Clayton Albert Friis


West Tisbury resident Clayton Albert Friis passed away on July 7, 2021, at the age of 95. Many islanders knew Clayton from his years as captain of the Menemsha Bike Ferry. He also worked on the Chappaquiddick Ferry and Vineyard Haven Harbor tender. 

The son of Scandinavian immigrants, Clayton grew up in Brockton during the Depression. He enlisted in the Navy in 1944, and was sent to Alma College to train as an officer, where he received the gift of a college education. He served as ensign first class in the North Atlantic aboard the aircraft carrier USS Leyte. 

With the aid of the GI Bill, he fulfilled his and his parents’ dream of higher education, and received an M.A. in psychology from Tufts University, an M.A. in philosophy from New York University, and an M.A. and Ph.D. in education from Boston University. 

Witnessing the inequalities and injustices visited on the working class and immigrant community of his childhood inspired him to dedicate his life to public education. After the war, he served as a director of Duxbury Stockade and Camp Lapham, summer camps for underserved children from the Boston metro areas. He taught in elementary schools in the Weston and Newton school districts, then served as high school principal in Sheffield and Williamstown. He went on to be assistant superintendent of the Harrison and New Rochelle public school districts in the New York metro area. At the latter, he was a part of the first successful efforts to fully desegregate a Northern urban school district. He was deeply dedicated to civil and human rights, and lived his values in his work and global friendships. He served as the superintendent of the East Williston School district on Long Island, named the best school district in the U.S. during his tenure, and was the superintendent of the Nyack, N.Y., school district, from which he retired. 

Although he had great professional success, he was ever the “salt of the earth,” rugged kid from Brockton. His first job was in fifth grade, when his classmates paid him to protect them from bullies on the way to school. In 1969, he famously ran into New Rochelle High School while it was on fire and rescued the student records before the building collapsed. His heroic effort made it possible for the school’s 3,000-plus students to continue their education in community spaces throughout the city while a new high school was built.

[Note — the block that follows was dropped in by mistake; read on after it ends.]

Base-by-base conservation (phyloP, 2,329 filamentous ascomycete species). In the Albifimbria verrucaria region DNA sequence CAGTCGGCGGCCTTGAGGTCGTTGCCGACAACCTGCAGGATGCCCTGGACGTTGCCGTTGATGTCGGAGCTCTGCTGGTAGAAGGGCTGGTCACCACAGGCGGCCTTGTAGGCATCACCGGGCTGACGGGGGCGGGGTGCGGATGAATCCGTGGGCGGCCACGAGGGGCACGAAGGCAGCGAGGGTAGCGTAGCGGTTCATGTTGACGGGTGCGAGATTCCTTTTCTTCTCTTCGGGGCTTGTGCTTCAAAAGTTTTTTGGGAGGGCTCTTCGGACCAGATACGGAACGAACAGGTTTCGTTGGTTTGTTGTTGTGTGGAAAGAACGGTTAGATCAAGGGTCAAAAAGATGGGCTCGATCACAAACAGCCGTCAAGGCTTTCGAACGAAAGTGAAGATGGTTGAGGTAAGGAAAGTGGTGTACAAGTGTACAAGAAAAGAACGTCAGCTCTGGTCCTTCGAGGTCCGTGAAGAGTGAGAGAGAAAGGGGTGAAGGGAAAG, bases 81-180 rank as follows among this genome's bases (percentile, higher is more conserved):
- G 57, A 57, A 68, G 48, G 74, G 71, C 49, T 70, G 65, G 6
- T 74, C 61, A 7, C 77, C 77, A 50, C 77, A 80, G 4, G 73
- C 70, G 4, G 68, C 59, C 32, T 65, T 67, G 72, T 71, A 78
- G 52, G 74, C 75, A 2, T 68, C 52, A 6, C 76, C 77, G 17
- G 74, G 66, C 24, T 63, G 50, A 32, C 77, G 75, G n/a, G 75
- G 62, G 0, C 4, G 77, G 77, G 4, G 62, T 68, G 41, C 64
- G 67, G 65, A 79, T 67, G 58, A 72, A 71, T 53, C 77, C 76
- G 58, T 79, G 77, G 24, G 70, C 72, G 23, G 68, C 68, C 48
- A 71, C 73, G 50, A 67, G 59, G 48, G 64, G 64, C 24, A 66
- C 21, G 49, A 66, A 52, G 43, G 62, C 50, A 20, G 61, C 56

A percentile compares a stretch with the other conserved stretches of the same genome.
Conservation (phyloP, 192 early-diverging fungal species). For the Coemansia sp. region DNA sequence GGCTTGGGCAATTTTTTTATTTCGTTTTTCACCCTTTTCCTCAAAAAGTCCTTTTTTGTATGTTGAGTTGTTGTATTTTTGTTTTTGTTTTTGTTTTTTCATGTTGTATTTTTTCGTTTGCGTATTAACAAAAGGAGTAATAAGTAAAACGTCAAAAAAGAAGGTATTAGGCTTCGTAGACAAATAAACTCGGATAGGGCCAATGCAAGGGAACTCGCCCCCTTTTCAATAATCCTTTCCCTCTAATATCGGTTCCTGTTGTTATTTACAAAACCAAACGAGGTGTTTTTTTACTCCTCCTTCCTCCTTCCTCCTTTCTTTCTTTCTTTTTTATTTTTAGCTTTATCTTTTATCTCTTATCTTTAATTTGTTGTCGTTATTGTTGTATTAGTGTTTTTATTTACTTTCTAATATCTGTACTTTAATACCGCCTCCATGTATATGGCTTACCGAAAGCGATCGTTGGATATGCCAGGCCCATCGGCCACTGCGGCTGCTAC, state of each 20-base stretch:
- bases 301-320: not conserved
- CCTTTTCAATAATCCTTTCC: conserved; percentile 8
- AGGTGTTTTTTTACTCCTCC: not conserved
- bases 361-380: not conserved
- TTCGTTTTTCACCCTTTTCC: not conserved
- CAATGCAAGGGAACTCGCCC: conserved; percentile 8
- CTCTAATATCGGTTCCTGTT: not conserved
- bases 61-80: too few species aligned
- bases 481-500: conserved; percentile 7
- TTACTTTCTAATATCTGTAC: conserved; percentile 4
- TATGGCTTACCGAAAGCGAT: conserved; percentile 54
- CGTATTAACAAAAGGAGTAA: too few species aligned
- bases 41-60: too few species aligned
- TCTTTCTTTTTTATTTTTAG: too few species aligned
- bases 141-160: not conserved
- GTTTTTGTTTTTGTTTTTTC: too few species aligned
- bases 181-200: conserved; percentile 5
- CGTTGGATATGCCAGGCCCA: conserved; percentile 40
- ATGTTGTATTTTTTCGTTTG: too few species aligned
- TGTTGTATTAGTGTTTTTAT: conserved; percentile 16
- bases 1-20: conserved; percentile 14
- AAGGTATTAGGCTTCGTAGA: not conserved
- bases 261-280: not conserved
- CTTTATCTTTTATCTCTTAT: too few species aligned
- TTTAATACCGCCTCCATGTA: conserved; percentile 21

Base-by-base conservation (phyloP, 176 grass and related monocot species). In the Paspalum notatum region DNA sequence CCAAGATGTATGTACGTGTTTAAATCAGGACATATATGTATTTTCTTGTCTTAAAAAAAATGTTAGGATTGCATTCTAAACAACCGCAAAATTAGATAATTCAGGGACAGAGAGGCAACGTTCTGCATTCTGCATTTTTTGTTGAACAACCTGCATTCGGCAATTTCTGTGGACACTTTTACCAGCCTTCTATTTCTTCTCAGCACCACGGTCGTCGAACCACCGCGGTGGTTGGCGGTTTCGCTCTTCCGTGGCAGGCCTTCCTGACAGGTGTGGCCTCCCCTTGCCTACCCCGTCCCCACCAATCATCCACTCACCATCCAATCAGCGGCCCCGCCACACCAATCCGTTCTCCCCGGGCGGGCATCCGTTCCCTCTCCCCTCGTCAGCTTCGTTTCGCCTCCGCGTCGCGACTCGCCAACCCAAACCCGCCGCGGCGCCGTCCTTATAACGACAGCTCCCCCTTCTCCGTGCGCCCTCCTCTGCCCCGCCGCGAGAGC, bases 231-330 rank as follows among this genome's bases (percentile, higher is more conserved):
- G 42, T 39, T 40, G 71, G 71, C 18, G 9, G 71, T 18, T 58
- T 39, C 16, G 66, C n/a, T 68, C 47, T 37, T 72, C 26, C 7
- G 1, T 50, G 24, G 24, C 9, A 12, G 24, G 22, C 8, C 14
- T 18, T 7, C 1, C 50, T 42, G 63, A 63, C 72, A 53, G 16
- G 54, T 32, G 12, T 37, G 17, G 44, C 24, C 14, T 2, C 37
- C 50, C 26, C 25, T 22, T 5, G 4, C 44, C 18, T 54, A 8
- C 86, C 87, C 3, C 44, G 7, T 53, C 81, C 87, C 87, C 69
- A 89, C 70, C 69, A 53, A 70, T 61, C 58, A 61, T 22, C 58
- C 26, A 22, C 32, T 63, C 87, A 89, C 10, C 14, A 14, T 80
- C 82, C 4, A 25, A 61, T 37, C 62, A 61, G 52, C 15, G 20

A Renaissance man, Clayton was an avid violinist and violist. Joined by his wife of 65 years, cellist Lynn Jelliffe Friis, who predeceased him, he played in orchestras and string quartets throughout his life. Together they sang with the Handel and Haydn Society in Boston and treasured lifelong friendships with chamber musicians in New York and on the Vineyard. He told stories of walking 25 miles from Brockton to Boston with his father to see the Boston Symphony. He always memorized his seat number in case he lost his ticket on the way. In his later years, he was a member of the Vineyard Sinfonietta. 

After his retirement from educational leadership, he filled his life with epic adventures and world travels. These included multiple transatlantic voyages on his Tahiti Ketch, the Eliza III. It sunk in a hurricane in 1991, during which he was rescued by a Polish freighter 800 miles off Bermuda. He established a yacht delivery business, and sailed out of Vineyard Haven harbor to the Caribbean, the Azores, the Faroe Islands, Norway, Chile, and Brazil. In the winter, backpack in tow, he explored Mexico, Europe, and China, and lived in Mexico for many winters, establishing lifelong friendships there. His adventurer’s soul never ebbed, and when he could no longer travel, he regaled anyone and everyone who would listen with his stories.